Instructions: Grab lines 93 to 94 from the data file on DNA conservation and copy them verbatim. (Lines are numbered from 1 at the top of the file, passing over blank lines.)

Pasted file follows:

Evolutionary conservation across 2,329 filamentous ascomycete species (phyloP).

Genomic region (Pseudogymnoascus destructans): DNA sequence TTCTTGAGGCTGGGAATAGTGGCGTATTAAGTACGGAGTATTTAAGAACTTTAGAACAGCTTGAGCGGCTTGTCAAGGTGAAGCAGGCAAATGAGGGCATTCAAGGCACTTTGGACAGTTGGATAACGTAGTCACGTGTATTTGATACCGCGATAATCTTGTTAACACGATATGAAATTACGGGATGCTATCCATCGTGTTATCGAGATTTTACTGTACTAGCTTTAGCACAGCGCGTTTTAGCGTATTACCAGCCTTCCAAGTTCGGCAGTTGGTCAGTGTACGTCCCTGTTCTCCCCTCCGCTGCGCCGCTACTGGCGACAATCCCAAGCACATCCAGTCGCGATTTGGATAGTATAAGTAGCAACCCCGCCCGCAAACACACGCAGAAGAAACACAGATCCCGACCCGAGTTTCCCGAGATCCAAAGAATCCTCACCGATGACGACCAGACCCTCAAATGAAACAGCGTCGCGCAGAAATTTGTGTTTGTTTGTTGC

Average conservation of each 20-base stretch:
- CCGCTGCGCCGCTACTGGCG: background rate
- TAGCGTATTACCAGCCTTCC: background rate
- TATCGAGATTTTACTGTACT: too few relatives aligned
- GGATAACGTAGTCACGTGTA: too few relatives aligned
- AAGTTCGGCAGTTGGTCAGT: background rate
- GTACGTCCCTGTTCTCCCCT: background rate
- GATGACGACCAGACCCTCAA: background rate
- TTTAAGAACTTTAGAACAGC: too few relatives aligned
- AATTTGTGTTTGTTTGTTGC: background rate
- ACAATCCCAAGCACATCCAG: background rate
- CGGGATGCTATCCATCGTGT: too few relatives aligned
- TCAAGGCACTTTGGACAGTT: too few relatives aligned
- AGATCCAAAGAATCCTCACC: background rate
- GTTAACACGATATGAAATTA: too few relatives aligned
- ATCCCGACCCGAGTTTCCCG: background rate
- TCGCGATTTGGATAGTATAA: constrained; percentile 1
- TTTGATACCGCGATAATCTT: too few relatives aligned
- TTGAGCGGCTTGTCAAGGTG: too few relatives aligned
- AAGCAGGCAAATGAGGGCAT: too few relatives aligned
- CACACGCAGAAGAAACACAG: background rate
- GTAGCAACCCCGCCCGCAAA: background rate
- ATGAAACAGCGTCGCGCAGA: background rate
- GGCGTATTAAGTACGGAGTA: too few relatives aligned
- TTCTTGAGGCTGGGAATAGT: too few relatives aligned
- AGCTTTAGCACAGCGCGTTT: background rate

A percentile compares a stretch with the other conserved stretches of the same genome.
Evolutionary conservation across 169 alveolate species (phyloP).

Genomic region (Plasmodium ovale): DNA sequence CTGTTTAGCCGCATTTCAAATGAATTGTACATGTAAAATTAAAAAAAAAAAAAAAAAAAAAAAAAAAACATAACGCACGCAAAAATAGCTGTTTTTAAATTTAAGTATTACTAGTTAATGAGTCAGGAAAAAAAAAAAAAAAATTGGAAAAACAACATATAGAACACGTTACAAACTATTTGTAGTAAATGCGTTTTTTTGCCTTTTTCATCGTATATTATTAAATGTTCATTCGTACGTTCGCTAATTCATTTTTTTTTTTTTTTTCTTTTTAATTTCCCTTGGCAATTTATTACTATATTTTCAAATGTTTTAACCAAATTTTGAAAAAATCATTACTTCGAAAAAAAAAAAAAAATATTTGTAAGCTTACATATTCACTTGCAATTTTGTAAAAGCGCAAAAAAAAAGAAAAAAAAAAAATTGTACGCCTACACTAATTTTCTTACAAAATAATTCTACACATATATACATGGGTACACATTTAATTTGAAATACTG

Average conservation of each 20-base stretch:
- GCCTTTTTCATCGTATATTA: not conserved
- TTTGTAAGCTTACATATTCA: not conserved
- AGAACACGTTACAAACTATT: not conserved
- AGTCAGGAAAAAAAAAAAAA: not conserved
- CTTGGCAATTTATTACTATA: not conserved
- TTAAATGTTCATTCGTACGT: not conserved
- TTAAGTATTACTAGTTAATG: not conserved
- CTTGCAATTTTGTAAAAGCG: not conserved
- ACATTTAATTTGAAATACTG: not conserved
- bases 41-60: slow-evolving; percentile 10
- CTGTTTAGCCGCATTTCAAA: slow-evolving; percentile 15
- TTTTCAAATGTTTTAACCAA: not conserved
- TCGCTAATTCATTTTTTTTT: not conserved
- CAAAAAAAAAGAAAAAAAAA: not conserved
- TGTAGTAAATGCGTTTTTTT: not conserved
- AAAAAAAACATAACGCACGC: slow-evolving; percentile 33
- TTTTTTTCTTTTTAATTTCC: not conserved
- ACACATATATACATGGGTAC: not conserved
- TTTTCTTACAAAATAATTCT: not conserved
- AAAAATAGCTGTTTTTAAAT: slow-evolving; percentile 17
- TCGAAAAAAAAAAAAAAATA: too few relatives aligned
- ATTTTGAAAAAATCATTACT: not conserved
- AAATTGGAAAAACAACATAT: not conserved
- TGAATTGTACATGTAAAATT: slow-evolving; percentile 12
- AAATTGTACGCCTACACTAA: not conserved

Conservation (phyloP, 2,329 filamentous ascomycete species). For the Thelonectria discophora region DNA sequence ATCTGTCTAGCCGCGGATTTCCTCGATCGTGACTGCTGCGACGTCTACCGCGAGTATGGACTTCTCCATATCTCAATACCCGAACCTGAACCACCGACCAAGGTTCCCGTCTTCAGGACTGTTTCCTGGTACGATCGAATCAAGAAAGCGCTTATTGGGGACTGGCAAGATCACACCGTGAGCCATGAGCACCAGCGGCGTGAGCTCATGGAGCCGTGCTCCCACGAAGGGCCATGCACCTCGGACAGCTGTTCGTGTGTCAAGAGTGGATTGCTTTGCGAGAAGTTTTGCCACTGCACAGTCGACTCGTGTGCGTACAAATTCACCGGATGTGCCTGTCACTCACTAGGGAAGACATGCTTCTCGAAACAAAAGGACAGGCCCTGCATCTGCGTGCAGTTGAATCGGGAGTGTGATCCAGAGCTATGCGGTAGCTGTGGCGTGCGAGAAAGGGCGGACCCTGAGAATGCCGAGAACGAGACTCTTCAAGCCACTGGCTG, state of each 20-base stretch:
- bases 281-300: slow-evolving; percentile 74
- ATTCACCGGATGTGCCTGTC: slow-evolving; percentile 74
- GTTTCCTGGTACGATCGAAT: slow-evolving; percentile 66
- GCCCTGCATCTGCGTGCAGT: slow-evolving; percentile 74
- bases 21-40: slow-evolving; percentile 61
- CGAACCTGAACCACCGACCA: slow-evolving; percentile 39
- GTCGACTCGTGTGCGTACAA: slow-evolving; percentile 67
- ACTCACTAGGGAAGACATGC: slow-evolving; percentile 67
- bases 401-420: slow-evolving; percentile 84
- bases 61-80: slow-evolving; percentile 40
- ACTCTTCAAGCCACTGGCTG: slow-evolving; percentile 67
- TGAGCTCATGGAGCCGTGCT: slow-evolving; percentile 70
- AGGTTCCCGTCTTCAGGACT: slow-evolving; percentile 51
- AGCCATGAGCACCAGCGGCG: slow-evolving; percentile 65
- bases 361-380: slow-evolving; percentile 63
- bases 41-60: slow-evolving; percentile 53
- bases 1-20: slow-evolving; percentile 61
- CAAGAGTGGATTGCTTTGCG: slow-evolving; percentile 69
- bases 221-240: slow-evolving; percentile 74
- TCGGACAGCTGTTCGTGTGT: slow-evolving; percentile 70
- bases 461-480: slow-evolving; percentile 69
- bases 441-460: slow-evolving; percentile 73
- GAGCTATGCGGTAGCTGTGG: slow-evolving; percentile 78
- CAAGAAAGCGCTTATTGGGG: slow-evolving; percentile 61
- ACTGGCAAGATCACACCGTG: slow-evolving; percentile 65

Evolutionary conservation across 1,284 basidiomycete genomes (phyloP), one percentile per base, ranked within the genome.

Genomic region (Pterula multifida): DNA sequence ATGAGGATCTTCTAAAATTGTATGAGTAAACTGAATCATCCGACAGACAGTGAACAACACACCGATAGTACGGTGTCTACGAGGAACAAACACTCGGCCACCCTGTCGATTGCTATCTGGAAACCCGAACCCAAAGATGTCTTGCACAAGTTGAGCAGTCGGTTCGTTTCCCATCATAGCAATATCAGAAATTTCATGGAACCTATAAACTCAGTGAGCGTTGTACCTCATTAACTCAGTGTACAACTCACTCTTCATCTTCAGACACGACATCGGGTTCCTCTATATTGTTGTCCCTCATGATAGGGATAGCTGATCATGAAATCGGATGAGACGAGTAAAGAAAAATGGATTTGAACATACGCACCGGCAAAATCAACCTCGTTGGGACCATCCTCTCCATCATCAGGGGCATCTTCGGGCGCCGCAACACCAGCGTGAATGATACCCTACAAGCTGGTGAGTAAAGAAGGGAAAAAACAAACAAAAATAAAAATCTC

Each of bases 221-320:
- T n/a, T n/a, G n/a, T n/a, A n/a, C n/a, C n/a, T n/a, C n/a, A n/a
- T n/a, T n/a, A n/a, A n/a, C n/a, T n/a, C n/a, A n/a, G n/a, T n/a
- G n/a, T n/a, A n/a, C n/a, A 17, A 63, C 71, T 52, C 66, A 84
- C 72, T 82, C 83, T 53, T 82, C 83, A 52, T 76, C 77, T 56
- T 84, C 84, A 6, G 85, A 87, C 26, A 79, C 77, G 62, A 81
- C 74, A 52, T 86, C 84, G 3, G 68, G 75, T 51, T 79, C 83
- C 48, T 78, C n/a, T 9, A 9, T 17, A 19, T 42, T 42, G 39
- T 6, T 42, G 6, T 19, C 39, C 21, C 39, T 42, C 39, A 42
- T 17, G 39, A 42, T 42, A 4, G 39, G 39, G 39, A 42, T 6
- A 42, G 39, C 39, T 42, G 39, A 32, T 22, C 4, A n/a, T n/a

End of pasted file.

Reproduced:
- C 48, T 78, C n/a, T 9, A 9, T 17, A 19, T 42, T 42, G 39
- T 6, T 42, G 6, T 19, C 39, C 21, C 39, T 42, C 39, A 42